I think that the question of how narrowly to construe terms like "anthroposophist" and "follower of Steiner" is a very interesting one, but you don't seem to have much interest in it. Oddly, you have never challenged my description of Otto Schily as an anthroposophist, even though Schily has done virtually nothing as Interior Minister for Waldorf schools or biodynamic farmers, in stark contrast to Hess's well documented role in the Third Reich. It is certainly worth arguing over my characterization of Schily (after all, he says publically that he is not an anthroposophist, and according to stricter definitions of the term I'd even agree), but if you don't object in his case, how come you get all hot and bothered over Hess?
                                     
                                    Curious,
                                     
                                    Peter
                                     
                                     
                                     

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                                  • Detlef Hardorp
                                    I wrote: OK folks, let s cede to PS: Hess was an anthroposophist, as are all parents at Waldorf schools. The former liked biodynamic vegetables, the latter
                                    Message 17 of 18 , Feb 27, 2004
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                                      I wrote: "OK folks, let's cede to PS:  Hess was an anthroposophist, as are all parents at Waldorf schools.   The former liked biodynamic vegetables, the latter like Waldorf Education."
                                       
                                      PS wrote:  "Lots of people like biodynamic vegetables. Relatively few people are so committed to maintaining a strict biodynamic diet that they do so at the risk of offending their boss, who happens to be an unpredictable dictator known for having subordinates murdered when they strike him as less than loyal. Rudolf Hess did exactly that with his boss, Hitler. If you think this indicates a merely casual interest in anthroposophical practices, may I suggest you reconsider?
                                       
                                      I reconsider and cede again.  Hess was an anthroposophist, as are all parents at Waldorf schools.   The former liked biodynamic vegetables so much that he ate them exclusively, the latter like Waldorf Education so much that they even send their children to Waldorf schools.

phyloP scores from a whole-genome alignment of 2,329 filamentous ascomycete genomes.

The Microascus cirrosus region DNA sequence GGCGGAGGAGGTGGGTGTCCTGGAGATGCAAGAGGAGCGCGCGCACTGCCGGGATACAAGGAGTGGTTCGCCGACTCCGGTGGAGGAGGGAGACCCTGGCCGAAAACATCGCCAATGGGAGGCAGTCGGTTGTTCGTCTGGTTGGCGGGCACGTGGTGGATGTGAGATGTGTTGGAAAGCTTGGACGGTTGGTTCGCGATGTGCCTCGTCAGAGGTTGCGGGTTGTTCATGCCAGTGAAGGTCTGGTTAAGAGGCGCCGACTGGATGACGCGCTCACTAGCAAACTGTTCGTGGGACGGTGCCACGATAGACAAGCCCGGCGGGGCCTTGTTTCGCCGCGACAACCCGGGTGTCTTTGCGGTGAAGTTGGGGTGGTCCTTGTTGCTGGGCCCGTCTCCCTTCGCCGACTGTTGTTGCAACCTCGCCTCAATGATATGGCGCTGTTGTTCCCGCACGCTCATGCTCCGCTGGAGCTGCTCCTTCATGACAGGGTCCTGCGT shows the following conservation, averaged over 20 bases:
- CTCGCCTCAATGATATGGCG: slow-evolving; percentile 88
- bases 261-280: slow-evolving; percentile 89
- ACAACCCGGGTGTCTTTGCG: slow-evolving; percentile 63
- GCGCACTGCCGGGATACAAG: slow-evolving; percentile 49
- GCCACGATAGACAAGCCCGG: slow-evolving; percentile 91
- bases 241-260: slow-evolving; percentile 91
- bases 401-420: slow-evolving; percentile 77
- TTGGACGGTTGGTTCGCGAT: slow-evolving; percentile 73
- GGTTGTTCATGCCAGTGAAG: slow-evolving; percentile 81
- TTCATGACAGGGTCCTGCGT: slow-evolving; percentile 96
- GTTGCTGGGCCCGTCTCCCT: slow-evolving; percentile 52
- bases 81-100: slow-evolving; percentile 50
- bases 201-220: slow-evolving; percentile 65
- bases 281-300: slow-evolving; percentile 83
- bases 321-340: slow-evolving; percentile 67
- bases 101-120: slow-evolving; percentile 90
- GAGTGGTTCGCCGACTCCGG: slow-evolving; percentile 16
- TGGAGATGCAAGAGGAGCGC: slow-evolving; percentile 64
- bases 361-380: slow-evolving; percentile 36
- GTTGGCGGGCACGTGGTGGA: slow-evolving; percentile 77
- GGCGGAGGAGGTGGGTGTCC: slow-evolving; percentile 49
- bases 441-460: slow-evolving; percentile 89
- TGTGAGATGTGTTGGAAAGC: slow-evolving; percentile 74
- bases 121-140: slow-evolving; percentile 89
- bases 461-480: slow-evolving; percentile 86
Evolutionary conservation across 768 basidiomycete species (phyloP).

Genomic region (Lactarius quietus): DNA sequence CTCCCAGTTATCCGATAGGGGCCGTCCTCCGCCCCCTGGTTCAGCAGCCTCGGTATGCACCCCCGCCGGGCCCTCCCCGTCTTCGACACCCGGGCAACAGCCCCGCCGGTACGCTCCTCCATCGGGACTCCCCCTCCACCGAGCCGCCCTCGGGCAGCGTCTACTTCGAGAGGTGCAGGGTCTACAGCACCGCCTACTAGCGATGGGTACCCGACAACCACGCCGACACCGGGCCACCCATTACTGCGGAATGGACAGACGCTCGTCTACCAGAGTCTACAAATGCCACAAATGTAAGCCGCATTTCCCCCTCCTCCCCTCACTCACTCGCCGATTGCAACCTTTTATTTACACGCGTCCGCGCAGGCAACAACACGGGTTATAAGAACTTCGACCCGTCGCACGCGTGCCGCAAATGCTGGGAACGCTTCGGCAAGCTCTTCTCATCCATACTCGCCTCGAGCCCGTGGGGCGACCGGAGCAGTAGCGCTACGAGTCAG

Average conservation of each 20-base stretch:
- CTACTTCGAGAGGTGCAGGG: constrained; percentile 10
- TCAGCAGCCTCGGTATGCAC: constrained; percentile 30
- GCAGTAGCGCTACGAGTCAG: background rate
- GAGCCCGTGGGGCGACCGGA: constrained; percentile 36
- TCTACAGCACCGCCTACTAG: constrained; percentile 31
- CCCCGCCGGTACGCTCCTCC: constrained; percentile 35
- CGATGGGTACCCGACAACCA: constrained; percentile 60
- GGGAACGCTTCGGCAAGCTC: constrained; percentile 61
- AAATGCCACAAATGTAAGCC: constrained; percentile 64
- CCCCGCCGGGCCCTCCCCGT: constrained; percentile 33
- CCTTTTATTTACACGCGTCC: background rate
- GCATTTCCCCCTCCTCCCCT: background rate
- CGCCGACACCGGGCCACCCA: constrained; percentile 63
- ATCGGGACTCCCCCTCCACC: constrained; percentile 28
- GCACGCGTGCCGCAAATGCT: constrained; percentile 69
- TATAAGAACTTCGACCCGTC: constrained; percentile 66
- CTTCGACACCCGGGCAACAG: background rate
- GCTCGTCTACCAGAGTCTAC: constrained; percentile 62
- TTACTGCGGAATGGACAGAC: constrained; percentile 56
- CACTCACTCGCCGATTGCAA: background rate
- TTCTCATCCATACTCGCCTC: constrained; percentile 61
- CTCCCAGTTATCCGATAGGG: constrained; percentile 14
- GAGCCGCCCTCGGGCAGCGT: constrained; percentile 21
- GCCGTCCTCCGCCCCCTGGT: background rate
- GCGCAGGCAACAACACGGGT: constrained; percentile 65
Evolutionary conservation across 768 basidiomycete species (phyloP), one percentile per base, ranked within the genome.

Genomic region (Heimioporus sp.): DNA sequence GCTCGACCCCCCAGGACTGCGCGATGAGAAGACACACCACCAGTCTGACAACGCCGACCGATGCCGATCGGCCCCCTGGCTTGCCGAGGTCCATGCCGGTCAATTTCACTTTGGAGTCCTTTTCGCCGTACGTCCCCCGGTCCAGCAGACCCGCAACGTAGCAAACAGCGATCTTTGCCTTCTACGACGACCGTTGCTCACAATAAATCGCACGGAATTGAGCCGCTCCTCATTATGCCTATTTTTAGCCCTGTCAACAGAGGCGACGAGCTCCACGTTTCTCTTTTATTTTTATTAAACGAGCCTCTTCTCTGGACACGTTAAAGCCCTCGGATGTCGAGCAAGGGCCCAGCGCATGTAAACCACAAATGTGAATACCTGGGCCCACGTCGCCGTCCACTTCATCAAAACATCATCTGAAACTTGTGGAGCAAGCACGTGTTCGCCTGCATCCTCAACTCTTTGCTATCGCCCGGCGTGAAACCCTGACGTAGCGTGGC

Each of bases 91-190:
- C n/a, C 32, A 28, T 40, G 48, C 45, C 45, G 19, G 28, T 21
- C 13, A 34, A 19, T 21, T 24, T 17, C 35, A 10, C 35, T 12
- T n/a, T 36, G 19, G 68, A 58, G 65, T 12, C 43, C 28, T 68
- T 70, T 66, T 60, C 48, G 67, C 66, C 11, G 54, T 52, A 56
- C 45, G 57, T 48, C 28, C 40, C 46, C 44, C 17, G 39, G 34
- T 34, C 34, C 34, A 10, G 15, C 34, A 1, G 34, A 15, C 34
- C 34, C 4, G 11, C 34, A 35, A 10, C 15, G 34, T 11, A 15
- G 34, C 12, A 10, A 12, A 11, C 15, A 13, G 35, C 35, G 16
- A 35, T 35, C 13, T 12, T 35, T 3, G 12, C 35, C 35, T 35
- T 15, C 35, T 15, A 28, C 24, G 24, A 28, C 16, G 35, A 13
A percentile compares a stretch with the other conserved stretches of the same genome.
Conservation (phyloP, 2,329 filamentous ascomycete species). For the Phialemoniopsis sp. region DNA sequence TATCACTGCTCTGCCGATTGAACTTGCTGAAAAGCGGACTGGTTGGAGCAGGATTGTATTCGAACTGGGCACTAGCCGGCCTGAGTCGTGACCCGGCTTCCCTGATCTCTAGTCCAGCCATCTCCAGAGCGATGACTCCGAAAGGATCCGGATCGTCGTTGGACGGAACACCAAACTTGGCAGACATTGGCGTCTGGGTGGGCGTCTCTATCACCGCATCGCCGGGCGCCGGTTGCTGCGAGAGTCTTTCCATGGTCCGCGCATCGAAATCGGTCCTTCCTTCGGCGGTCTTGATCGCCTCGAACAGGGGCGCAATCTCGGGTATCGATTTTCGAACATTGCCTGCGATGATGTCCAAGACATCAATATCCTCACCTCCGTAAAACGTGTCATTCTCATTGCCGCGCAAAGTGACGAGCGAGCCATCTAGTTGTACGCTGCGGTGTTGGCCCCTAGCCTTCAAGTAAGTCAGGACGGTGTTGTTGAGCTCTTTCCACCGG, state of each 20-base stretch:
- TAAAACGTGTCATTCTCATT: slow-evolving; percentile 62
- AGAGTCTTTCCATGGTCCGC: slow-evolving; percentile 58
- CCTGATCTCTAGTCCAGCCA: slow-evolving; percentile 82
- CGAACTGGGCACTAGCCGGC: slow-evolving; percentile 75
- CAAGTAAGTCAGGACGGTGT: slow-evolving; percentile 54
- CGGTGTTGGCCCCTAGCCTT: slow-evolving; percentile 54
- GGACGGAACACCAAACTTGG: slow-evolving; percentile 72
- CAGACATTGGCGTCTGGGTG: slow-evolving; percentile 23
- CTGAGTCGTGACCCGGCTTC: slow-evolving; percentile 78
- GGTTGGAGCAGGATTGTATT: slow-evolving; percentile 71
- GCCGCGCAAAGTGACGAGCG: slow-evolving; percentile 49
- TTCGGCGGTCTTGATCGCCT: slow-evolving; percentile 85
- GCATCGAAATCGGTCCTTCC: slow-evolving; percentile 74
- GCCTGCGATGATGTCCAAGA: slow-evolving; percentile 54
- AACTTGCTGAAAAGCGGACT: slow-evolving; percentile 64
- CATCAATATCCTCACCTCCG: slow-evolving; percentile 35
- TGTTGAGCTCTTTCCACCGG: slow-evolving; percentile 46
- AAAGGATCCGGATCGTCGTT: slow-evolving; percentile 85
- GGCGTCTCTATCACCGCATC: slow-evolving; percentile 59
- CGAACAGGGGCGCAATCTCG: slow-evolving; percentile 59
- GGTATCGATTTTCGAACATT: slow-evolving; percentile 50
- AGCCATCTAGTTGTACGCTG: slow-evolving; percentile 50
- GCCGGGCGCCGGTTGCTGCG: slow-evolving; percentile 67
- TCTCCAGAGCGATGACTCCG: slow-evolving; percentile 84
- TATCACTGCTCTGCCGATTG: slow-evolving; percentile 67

And of course Otto Schily is an anthroposophist, even though he says publically that he is not an anthroposophist (according to PS).  After all, his brother went to a Waldorf school and he uses Weleda soap.  Unlike with Hess, I have been told by a reliable source that he even attempted reading Steiner!  But then that was less of an achievement, since no dictator was likely to kill him for it.  Hess might have tried as well (deep down in a dungeon in the dark so Hitler's secret police wouldn't notice).  Who knows?  And what we don't know for sure - and there is a lot of that - just might have happened.  Who on this list can prove the contrary?
                                       
                                      PS wrote: "I think that the question of how narrowly to construe terms like "anthroposophist" and "follower of Steiner" is a very interesting one,  but you don't seem to have much interest in it."
                                       
                                      Quite to the contrary, Mr. Staudenmaier!  I am very interested.  So tell us:  what is your definition of
                                      a. an "anthroposophist" and
                                      b. a "follower of Steiner"?
                                      Are the two identical?  Are all followers of Steiner anthroposophists?  Are all anthroposophists followers of Steiner?  What would be the broadest possible definition of the two terms, what would be the narrowest possible definition?  Which definitions do you use when?
                                       
                                      Curious!
                                       
                                      Detlef Hardorp
                                    • at@ael...
                                      Peter Staudenmaier: Hess was fairly selective about the groups and individuals that he favored, and he did not shy away from going to bat for them in the face
                                      Message 18 of 18 , Mar 1, 2004
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                                        Peter Staudenmaier:
                                        "Hess was fairly selective about the groups and individuals that he favored, and he did not shy away from going to bat for them in the face of sometimes intense opposition from other Nazi leaders. His support for Walter Gross, the head of the Office of Racial Policy, is one example, and I think his interventions on behalf of Waldorf and biodynamics is another."
                                         
                                        I'm now curious about this. Do you have examples of people for whom Hess did not go to bat, even though they petitioned him directly?
                                         
                                        Daniel Hindes